Garlicky Clams in Rosé

July 14, 2021
2 Ratings
Photo by Rocky Luten Prop Stylist: Molly Fitzsimons Food Stylist: Ericka Martins
  • Prep time 10 minutes
  • Cook time 10 minutes
  • Serves 4
Author Notes

During the summer months, I always keep the fridge stocked with a few bottles of rosé. But I don’t just drink rosé—I cook with it, too. In addition to being the perfect warm-weather beverage, it’s also an ingredient that can perk up just about any recipe.

I can’t take much credit for this brilliant idea. A few years ago my friend Emily hosted a dinner party in the Hamptons and served a pot of fresh littleneck clams steamed in rosé as an appetizer. The glorious combination of dry wine, briny clams, butter, and garlic is one I’ll never forget. In fact, I daydream about it often.

When I make this dish now, I add whole pink peppercorns. Crackly enough to add great texture, but also tender enough that they don’t need to be ground. And, like rosé, they’ve got a pretty pink blush with subtle fruity flavor.

Since this is a dish best served outside, I highly recommend doing all of the cooking and charring on the grill. But if you’d rather cook indoors, just place a cast-iron pot on the stove and use your broiler to char the bread.

If you’ve never cooked fresh clams, a couple things to know: First, discard any clams that have broken or cracked shells. The clams should be tightly clamped shut. If they’re open, give them a tap on the counter. If they close back up, they’re good. If they stay open, discard them.

To clean the clams, set them in a bowl of cold tap water. Let sit for 20 to 30 minutes and allow the clams to spit out any sand they may have collected. If you’re using farmed clams, they’ll likely already be cleaned, but I like to do this regardless. It’s better to have extra-clean clams than a pot of sandy ones.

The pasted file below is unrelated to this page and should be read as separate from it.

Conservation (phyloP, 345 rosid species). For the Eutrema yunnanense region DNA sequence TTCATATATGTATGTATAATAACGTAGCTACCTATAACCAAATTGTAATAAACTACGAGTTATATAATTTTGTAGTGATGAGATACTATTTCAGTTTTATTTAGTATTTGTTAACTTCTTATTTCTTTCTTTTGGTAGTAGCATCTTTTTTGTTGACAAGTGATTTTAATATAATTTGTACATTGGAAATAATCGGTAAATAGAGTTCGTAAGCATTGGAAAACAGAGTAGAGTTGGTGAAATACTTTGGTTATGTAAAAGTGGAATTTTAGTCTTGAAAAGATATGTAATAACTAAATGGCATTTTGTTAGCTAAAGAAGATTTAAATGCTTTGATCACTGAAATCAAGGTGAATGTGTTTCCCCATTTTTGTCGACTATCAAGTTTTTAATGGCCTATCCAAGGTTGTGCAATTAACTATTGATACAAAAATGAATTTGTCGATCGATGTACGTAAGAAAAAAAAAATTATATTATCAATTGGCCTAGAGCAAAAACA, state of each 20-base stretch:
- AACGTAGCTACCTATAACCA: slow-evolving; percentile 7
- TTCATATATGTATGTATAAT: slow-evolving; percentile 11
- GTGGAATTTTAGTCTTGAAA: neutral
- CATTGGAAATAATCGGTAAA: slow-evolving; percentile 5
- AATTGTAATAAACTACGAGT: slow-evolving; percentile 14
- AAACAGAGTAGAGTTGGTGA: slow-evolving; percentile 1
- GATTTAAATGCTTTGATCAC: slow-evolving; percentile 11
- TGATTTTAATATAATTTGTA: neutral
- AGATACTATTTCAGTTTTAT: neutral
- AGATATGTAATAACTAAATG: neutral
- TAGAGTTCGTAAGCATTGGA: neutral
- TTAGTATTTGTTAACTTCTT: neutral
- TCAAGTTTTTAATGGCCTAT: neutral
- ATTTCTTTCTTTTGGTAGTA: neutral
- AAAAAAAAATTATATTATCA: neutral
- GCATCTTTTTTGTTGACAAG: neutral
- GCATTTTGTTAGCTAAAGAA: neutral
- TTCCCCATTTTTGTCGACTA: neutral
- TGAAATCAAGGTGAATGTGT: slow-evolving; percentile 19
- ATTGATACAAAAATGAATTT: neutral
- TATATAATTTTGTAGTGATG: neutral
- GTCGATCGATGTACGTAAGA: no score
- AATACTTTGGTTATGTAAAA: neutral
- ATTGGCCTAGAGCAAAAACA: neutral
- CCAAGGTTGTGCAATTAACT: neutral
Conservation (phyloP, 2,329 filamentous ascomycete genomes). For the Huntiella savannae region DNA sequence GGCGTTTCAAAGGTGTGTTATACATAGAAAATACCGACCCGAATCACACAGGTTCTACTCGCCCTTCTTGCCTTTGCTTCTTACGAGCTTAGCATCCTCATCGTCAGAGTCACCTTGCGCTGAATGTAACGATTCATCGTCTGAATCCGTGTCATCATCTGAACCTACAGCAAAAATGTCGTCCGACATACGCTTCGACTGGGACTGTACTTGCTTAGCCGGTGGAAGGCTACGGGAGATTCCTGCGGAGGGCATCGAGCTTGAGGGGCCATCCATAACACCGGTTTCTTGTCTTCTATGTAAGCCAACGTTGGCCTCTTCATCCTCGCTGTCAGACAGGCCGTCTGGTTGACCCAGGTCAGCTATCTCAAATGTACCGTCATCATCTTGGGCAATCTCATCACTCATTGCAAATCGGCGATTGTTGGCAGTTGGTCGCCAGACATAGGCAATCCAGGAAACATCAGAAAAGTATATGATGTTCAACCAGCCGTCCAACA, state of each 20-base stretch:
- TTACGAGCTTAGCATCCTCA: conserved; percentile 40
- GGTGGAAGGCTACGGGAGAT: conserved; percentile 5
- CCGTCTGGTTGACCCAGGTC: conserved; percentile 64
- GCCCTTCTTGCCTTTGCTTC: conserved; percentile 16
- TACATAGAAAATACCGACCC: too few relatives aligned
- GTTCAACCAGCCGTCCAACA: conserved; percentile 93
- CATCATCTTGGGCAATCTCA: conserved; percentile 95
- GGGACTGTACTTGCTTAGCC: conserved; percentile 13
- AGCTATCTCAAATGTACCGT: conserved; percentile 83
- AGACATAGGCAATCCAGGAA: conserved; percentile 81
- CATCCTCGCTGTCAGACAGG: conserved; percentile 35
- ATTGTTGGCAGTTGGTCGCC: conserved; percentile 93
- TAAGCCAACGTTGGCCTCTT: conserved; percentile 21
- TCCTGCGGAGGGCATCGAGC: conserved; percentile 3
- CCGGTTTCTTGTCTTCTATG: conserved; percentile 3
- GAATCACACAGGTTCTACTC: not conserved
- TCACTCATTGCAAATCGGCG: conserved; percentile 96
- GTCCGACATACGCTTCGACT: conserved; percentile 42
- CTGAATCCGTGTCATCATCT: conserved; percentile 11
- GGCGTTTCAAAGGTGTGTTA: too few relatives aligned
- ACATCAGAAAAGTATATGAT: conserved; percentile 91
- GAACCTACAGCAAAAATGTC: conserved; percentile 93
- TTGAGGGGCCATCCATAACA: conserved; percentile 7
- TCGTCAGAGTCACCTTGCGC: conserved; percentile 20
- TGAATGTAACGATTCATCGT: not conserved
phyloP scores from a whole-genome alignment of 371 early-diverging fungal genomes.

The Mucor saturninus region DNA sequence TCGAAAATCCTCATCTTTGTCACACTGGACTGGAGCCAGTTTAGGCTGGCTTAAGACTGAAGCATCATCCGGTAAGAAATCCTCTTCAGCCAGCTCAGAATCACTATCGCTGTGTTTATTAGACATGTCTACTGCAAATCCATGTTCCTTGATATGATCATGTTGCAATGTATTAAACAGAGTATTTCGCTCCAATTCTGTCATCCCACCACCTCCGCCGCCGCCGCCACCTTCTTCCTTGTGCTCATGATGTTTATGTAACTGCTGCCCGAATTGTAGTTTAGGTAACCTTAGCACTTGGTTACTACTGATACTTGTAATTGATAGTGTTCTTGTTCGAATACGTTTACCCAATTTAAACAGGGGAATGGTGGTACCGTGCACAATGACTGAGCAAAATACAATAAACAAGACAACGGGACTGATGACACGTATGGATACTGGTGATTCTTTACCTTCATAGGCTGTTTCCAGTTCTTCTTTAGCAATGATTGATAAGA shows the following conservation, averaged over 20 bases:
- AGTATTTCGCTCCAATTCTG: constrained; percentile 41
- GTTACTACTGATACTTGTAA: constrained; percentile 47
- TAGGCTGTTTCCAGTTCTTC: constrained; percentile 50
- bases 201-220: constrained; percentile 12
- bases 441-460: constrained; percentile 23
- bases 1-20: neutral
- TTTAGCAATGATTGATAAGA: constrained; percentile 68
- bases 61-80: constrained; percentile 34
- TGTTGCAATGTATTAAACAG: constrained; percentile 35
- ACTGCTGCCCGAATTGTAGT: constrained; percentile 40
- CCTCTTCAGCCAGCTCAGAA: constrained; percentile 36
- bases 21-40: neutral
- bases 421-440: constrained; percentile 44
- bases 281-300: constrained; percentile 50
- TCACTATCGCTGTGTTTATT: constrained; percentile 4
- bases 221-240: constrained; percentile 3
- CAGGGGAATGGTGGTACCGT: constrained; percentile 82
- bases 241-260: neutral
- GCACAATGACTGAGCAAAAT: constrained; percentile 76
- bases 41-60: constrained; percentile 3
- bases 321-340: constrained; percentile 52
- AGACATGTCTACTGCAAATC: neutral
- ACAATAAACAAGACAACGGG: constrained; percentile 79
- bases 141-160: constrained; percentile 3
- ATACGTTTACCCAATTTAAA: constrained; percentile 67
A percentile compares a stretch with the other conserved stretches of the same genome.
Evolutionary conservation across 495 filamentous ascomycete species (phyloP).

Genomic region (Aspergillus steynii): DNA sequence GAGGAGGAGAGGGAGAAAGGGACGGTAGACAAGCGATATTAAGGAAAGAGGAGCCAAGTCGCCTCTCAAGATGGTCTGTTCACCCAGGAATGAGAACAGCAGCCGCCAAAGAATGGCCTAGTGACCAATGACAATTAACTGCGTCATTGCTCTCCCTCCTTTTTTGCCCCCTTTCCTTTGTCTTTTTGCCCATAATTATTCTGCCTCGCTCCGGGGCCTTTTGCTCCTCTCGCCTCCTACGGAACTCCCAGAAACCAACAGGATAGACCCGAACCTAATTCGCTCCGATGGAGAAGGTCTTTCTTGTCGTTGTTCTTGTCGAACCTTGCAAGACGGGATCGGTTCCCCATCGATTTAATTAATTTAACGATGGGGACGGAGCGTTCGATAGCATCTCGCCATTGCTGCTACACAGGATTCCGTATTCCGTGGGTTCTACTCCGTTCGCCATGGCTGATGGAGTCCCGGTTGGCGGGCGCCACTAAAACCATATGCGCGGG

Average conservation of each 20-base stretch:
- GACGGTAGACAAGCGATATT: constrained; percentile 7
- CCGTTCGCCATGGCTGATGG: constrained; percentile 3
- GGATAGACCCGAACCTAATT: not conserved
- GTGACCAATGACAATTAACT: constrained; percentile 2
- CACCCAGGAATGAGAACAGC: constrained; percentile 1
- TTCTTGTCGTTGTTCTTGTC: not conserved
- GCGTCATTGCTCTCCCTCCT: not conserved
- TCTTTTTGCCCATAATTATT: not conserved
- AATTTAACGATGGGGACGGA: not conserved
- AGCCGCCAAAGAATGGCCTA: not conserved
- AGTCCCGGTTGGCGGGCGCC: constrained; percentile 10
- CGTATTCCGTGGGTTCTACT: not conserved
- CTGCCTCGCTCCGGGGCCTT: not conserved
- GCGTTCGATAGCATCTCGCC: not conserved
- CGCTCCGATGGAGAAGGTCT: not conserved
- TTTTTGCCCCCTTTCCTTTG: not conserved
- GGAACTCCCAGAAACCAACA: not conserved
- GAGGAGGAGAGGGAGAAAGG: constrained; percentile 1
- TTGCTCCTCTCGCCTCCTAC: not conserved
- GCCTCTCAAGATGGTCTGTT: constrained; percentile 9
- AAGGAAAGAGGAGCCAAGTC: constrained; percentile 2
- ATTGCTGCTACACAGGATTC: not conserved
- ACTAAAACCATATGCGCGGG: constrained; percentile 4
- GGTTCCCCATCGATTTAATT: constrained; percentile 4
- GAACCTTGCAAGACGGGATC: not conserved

Littleneck clams are small, briny, and a bit sweet. Manila clams, which may be more widely available, work well, too. Larger varieties of clams also do the trick—just be sure to tack on a few extra minutes to make sure they’ve got enough time to steam.
Grant Melton

What You'll Need
  • 5 garlic cloves
  • 1 medium shallot
  • 1/4 cup unsalted butter
  • 1 tablespoon pink peppercorns, plus more for garnish
  • 1/2 teaspoon kosher salt
  • 1 cup dry rosé
  • 4 dozen fresh littleneck or Manila clams, rinsed and cleaned
  • 1 loaf of ciabatta, halved lengthwise
  • Extra-virgin olive oil, for drizzling
  • 1 handful chopped fresh flat-leaf parsley
  • Lemon wedges, for serving
  1. Finely chop 4 cloves of garlic and the shallot. Slice the last clove of garlic in half and set aside.
  2. Either on the stove or the grill, place a large Dutch oven over medium-high heat. Add the butter. Once melted, add the chopped garlic, shallot, pink peppercorns, and salt. Sauté for 3 to 5 minutes, lowering the heat if needed, until the garlic and shallot are softened but not quite brown. Add the rosé and bring to a simmer. Once simmering, add the clams and cover the pot with its lid. Let cook, undisturbed, for 5 minutes.
  3. Meanwhile, drizzle the split ciabatta with olive oil and place cut side down on the grill or place cut side up under a heated broiler. Once charred on the first side, flip and repeat with the other side. Remove from the grill or broiler and rub with the halved garlic clove. Cut into chunks.
  4. Uncover the pot of clams (if many of them aren’t open yet, keep cooking until they are). Taste the broth and add another pinch of salt, if desired. Give them a stir and discard any clams that haven’t opened. Sprinkle with parsley and drizzle with olive oil. Using your tool of choice (like mortar and pestle or spice grinder), coarsely grind some pink peppercorns and sprinkle on top.
  5. Serve the pot of clams with the charred ciabatta, for sopping up the juice, and lemon wedges, for squeezing on top.

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